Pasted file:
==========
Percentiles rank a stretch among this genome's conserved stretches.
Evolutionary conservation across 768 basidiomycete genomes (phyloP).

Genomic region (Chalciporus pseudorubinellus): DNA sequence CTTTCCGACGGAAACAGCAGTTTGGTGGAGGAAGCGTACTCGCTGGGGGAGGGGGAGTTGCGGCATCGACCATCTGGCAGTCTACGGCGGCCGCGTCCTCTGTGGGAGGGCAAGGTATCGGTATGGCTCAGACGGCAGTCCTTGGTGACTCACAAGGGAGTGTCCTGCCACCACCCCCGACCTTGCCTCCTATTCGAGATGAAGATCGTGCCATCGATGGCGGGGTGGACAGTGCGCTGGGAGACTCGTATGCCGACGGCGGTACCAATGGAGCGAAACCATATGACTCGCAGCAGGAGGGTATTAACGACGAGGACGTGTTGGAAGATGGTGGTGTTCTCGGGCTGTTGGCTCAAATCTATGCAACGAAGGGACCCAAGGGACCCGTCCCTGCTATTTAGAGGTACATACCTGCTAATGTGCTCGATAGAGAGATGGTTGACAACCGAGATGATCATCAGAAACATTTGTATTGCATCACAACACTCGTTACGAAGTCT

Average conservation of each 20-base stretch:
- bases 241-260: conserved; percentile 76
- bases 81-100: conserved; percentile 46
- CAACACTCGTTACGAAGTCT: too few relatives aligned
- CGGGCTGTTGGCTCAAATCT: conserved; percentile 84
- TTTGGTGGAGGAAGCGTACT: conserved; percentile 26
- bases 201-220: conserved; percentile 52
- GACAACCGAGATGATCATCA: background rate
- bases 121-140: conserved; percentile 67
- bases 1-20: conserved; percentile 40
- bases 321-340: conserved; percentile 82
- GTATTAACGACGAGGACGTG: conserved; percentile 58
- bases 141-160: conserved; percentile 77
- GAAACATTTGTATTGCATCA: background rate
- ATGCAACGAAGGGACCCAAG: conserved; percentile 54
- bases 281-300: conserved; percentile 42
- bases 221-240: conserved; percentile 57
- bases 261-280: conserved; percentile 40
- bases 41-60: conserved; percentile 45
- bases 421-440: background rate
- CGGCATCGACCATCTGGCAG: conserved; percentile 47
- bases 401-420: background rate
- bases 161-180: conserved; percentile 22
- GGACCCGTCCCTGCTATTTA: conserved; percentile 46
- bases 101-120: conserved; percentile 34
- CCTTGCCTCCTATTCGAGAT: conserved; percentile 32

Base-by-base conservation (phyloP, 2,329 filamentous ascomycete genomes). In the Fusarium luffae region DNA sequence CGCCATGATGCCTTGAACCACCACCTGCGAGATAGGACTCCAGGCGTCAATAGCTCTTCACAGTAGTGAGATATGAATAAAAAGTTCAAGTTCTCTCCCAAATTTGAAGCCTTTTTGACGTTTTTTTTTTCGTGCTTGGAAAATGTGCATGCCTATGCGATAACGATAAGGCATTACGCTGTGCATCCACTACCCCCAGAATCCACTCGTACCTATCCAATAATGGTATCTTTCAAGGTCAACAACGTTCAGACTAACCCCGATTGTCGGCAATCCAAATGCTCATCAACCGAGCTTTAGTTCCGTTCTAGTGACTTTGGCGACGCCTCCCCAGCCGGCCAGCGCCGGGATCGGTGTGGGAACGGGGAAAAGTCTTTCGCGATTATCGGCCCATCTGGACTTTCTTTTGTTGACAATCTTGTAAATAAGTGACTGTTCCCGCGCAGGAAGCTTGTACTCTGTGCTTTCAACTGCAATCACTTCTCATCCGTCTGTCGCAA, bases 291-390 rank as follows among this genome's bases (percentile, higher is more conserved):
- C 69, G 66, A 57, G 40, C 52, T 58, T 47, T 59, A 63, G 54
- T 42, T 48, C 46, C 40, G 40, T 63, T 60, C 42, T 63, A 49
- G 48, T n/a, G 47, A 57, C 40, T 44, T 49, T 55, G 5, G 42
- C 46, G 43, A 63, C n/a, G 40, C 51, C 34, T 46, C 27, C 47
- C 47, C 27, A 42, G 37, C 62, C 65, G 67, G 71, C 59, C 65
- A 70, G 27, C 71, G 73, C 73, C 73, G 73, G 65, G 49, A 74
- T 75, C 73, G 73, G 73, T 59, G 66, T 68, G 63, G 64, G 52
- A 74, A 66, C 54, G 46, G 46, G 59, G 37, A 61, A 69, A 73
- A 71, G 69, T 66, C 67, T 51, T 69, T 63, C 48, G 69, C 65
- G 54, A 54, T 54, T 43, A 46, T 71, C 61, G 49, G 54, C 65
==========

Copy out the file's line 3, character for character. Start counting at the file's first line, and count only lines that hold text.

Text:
Genomic region (Chalciporus pseudorubinellus): DNA sequence CTTTCCGACGGAAACAGCAGTTTGGTGGAGGAAGCGTACTCGCTGGGGGAGGGGGAGTTGCGGCATCGACCATCTGGCAGTCTACGGCGGCCGCGTCCTCTGTGGGAGGGCAAGGTATCGGTATGGCTCAGACGGCAGTCCTTGGTGACTCACAAGGGAGTGTCCTGCCACCACCCCCGACCTTGCCTCCTATTCGAGATGAAGATCGTGCCATCGATGGCGGGGTGGACAGTGCGCTGGGAGACTCGTATGCCGACGGCGGTACCAATGGAGCGAAACCATATGACTCGCAGCAGGAGGGTATTAACGACGAGGACGTGTTGGAAGATGGTGGTGTTCTCGGGCTGTTGGCTCAAATCTATGCAACGAAGGGACCCAAGGGACCCGTCCCTGCTATTTAGAGGTACATACCTGCTAATGTGCTCGATAGAGAGATGGTTGACAACCGAGATGATCATCAGAAACATTTGTATTGCATCACAACACTCGTTACGAAGTCT